Yet across Europe, some traditions don’t seem to make much sense to us. In Spain, one New Year’s tradition is to eat 12 grapes, one for each month of the coming year, to secure prosperity. Here in the US we typically ferment these grapes and drink a glass of bubbly. In Latin American countries like Mexico, Bolivia, and Brazil, the color of your underwear determines what kind of year you’ll have, so choose carefully! Tradition holds that red will bring love and romance, and yellow leads to wealth and success. White stands for peace and harmony, while green signifies well-being and nature. In Turkey, red underpants are handed out as gifts for good luck and the promise of a fruitful new year.
In Germany, people melt small pieces of lead in a spoon over a candle, then pour the liquid into cold water. The bizarre shapes from the Bleigießen (lead pouring) are supposed to reveal what the year ahead will bring. If the lead forms a ball, luck will roll one’s way, while the shape of a crown means wealth; a cross signifies death and a star will bring happiness.
A Danish New Year’s Eve tradition is to throw plates and dishes against friend’s and neighbor’s front doors. The bigger the pile of broken china is the next morning, the more friends and good luck you’ll have in the coming year.
In the Philippines, the start of the New Year is all about the money. The locals believe that surrounding themselves with round things (to represent coins) will bring money or fortune. As a result, clothes with polka dots are worn and round food is eaten. To really push Fortuna, coins are kept in pockets and constantly jangled, believed to keep the money flowing.
In rural areas of Romania New Year’s Eve highlights include mask dances and ceremonies about death and rebirth. Dancers dress up in furs and wooden masks depicting goats, horses, or bears, then dance from house to house to ward off evil spirits.
“Out with the old” is the motto in Naples, where people toss everything from toasters to fridges off their balconies. Getting rid of old possessions symbolizes a fresh start in the New Year. To prevent serious injuries, most locals stick to small and soft objects for their throwing tradition.
In Scottish folklore, the “first-foot,” is the first person crossing the threshold after midnight. A tall, dark-haired male with gifts like coins, coal, bread, salt, and a “wee dram” of whiskey, is thought to bring the best luck for the house.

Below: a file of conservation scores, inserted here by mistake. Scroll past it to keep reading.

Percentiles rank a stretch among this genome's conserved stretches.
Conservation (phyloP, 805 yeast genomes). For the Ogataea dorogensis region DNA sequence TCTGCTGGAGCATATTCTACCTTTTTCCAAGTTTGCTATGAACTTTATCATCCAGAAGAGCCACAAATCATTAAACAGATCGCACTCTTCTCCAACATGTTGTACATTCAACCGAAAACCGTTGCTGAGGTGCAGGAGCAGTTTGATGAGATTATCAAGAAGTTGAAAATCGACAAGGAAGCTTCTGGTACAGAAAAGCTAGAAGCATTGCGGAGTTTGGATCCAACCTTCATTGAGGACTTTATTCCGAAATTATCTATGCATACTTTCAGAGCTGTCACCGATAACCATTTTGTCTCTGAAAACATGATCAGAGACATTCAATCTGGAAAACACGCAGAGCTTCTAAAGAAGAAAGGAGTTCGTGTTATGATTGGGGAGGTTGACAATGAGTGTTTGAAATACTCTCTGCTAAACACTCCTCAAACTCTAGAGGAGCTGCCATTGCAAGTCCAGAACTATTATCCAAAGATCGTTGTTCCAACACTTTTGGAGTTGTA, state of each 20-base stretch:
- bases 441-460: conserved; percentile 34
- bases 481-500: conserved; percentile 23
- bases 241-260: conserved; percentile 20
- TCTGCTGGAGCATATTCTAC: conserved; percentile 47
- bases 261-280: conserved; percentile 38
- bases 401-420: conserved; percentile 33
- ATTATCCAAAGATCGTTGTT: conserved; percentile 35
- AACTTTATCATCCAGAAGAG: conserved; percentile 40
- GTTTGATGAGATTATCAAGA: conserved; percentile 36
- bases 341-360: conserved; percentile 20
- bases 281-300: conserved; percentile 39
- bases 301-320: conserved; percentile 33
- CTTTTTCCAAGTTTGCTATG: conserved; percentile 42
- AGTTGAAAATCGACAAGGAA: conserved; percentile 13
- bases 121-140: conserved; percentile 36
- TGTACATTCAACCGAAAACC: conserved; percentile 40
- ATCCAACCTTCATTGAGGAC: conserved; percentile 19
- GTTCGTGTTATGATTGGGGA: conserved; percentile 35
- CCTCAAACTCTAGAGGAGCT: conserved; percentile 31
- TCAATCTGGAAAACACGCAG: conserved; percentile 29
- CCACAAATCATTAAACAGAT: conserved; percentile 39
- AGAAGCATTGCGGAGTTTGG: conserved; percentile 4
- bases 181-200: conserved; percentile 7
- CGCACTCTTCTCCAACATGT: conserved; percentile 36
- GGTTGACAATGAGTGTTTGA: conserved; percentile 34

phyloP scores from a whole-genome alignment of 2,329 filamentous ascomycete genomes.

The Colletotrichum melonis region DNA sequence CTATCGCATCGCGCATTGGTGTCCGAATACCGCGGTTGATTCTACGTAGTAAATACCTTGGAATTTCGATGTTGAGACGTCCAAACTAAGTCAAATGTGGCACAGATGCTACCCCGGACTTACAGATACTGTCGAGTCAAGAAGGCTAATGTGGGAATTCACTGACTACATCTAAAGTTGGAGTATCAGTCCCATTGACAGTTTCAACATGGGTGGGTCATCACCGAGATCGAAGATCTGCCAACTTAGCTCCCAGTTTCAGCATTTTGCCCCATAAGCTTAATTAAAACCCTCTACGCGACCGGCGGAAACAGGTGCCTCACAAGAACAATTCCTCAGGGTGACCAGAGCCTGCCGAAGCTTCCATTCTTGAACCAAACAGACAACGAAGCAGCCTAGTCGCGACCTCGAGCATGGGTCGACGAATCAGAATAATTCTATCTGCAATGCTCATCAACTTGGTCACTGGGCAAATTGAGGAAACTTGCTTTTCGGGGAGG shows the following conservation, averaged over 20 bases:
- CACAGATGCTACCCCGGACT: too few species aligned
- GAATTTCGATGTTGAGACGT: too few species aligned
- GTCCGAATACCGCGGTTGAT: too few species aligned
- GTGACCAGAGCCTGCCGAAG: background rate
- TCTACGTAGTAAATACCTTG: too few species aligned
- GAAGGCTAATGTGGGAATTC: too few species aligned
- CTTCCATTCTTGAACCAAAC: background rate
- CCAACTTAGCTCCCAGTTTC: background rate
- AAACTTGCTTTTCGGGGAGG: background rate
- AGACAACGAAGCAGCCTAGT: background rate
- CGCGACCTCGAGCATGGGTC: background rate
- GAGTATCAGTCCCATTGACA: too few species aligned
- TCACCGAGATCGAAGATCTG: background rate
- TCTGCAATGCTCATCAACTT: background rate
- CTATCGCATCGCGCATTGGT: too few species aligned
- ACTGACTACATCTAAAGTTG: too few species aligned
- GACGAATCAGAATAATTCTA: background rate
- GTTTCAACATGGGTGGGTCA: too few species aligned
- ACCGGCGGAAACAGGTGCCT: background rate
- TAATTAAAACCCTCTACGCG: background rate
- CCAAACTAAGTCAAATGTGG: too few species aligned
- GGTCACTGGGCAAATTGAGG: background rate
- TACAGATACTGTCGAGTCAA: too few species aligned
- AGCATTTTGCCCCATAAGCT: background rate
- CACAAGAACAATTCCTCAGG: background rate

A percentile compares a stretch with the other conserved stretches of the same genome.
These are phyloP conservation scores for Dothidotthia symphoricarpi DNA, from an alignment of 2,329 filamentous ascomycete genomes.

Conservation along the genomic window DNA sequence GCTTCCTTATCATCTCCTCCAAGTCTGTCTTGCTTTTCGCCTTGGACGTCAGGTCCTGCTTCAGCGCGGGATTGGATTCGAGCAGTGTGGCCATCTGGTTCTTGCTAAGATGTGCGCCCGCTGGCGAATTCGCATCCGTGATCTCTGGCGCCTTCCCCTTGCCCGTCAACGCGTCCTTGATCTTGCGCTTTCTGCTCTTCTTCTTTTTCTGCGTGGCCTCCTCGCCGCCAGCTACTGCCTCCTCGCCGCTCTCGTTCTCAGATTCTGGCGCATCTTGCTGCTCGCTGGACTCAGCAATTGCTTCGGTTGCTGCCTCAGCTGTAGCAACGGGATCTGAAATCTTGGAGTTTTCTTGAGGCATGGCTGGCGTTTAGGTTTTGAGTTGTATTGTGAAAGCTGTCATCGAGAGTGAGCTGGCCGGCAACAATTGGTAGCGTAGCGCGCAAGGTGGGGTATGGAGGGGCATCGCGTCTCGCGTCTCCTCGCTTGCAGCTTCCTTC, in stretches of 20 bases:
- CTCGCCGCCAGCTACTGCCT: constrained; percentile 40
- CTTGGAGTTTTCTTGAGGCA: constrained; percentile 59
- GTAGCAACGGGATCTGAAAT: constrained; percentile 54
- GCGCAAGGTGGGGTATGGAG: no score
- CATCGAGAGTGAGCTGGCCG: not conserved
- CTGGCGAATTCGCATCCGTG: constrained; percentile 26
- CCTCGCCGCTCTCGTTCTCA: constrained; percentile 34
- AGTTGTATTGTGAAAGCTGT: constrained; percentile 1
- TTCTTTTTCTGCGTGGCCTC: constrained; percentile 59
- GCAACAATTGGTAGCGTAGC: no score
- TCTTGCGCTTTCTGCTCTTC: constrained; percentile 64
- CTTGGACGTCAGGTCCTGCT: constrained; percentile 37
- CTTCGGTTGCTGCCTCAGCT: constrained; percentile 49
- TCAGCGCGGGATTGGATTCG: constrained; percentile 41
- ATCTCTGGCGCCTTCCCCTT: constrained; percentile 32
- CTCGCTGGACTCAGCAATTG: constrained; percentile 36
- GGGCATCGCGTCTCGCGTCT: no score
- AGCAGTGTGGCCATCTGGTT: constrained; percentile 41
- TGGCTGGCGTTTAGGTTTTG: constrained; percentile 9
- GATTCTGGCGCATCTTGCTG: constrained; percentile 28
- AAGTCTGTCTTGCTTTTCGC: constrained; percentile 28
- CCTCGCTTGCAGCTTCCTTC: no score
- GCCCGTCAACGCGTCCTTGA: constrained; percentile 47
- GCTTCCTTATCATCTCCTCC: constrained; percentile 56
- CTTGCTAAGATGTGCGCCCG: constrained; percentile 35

And speaking of Scottish influence, the singing of the song "Auld Lang Syne" is also a New Year’s tradition started by our European ancestors. Auld Lang Syne is a Scots poem written set to the tune of a traditional folk song. It is well known in many countries, especially in the English-speaking world, and is traditionally sung to bid farewell to the old year at the stroke of midnight. The song's Scottish title may be translated into standard English as "old long since", or more idiomatically, "long long ago","days gone by" or "old times".
Should Old Acquaintance be forgot, and never brought to mind?
Should Old Acquaintance be forgot, and days of old lang syne.
For old lang syne my dear, for old lang syne,
We’ll take a cup of kindness yet, for old lang syne.
This song begins by posing a rhetorical question: Is it right that old times be forgotten? The answer is generally interpreted as a call to remember long-standing friendships. And this is where I believe our Good News helps us to establish the importance of standing on long remembered promises and commitments to relationships.
While another common tradition for New Year’s Eve is making resolutions…or identifying behaviors that you want to change within yourself in the next year, the United Church of Christ has a long history of encouraging covenants between the church and its members. In the UCC we believe that the God who was revealed in the life and servant ministry of Jesus of Nazareth has chosen to relate to humankind covenantally. It is a covenanting and faithful God whom we worship and seek to serve. The question we have to resolve in response is “How do we show ourselves to be the people of this kind of God?” We do so by being a covenantal people. There is much diversity in the way we live that out, but we are ultimately responsible to God and to each other for our faithfulness within these sacred bonds.
WHAT IS A COVENANT? An agreement between two or more persons to do or refrain from doing some act.
There are evidences of covenants throughout the Bible. God had covenants with Adam, Noah, Abraham, Isaac, Jacob, David and the children of Israel. And there were covenants between men as well. Our covenants should be representative of the desire to move beyond human failure and onto Christ-like attributes.